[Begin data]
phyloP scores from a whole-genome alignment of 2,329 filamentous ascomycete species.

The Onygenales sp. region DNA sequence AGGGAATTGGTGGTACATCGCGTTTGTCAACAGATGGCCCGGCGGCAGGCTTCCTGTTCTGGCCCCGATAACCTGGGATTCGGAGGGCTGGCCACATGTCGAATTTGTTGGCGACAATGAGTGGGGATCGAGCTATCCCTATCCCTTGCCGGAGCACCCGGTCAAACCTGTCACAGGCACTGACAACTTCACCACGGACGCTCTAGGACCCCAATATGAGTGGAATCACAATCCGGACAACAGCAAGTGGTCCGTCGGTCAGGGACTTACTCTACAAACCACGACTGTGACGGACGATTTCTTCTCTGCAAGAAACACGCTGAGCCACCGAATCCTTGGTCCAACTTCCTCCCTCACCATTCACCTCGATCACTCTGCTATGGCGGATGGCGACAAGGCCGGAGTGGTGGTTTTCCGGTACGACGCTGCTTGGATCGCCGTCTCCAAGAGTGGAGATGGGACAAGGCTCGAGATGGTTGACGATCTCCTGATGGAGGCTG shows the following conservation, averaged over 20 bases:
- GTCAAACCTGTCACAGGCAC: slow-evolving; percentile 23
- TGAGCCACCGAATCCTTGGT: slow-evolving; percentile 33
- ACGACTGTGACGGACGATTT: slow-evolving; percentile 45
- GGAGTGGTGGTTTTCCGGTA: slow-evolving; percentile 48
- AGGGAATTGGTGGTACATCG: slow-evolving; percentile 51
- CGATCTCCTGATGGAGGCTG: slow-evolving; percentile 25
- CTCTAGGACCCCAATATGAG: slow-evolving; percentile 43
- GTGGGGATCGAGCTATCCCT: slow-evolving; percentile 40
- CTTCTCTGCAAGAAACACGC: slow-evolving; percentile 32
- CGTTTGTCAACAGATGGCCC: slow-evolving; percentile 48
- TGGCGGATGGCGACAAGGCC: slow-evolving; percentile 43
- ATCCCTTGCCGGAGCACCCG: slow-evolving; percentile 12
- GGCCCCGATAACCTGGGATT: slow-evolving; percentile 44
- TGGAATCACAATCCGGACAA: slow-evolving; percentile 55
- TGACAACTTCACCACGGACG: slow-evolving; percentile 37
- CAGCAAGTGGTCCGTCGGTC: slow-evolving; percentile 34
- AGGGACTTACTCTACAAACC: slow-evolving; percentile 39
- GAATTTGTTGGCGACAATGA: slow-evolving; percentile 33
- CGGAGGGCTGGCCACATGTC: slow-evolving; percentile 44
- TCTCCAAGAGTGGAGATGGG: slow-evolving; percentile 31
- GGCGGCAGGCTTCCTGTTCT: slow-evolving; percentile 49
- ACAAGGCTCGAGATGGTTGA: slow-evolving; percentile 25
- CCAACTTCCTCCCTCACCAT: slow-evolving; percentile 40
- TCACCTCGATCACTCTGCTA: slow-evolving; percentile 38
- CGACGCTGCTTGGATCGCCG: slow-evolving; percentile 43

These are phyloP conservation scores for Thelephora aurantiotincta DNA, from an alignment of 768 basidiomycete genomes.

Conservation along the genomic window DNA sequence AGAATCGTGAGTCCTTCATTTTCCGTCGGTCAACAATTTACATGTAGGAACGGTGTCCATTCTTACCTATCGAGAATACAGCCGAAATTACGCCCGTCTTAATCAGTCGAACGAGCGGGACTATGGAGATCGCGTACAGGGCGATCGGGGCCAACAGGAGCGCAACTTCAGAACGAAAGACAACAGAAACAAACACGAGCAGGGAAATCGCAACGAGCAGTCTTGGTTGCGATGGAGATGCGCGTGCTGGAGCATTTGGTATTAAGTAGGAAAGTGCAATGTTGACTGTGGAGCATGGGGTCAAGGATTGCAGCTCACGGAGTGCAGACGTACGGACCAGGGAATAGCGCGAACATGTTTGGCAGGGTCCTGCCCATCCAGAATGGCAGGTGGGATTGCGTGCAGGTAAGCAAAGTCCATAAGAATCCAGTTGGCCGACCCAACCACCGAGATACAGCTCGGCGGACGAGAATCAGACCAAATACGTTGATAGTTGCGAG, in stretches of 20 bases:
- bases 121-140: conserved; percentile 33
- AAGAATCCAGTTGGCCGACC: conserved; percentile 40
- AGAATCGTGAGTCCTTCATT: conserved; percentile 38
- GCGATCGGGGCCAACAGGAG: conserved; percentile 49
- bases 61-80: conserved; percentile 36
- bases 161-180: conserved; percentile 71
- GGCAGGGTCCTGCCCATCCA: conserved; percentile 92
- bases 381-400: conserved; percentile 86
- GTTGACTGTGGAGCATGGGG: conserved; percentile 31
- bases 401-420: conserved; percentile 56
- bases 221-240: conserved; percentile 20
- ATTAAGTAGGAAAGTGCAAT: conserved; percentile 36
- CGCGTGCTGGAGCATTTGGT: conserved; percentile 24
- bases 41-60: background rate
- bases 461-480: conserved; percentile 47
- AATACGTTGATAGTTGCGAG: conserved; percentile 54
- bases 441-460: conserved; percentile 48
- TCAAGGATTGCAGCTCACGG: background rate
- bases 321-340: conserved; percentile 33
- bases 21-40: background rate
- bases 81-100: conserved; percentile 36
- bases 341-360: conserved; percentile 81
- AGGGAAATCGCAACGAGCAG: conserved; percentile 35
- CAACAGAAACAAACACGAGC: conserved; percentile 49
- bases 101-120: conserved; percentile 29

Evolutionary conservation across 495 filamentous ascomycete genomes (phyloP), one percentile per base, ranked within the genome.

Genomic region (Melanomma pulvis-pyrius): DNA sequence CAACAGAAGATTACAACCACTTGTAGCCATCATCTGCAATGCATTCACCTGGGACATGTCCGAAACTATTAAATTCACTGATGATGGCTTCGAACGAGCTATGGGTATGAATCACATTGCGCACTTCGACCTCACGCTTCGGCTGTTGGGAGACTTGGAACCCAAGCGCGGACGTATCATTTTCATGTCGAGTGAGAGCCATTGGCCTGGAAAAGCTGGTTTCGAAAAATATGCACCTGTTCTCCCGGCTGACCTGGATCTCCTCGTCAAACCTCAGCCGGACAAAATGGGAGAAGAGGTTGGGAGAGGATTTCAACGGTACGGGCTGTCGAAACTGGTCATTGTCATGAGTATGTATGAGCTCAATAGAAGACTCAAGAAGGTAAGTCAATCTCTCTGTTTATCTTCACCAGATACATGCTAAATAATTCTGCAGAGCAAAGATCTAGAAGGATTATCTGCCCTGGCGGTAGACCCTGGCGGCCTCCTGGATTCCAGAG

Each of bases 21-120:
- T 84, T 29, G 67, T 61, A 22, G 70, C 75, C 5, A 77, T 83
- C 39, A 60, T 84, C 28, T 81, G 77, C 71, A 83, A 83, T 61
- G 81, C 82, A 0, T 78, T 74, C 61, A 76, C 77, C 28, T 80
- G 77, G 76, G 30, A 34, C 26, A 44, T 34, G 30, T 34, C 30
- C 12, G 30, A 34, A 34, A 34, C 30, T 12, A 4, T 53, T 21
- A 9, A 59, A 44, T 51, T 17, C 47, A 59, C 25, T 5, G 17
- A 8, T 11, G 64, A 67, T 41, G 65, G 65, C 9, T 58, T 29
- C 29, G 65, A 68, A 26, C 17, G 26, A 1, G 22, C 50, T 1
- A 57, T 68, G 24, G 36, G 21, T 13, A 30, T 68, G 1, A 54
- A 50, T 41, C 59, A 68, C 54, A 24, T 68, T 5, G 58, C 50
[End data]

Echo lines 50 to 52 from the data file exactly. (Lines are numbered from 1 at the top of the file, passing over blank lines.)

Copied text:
- bases 81-100: conserved; percentile 36
- bases 341-360: conserved; percentile 81
- AGGGAAATCGCAACGAGCAG: conserved; percentile 35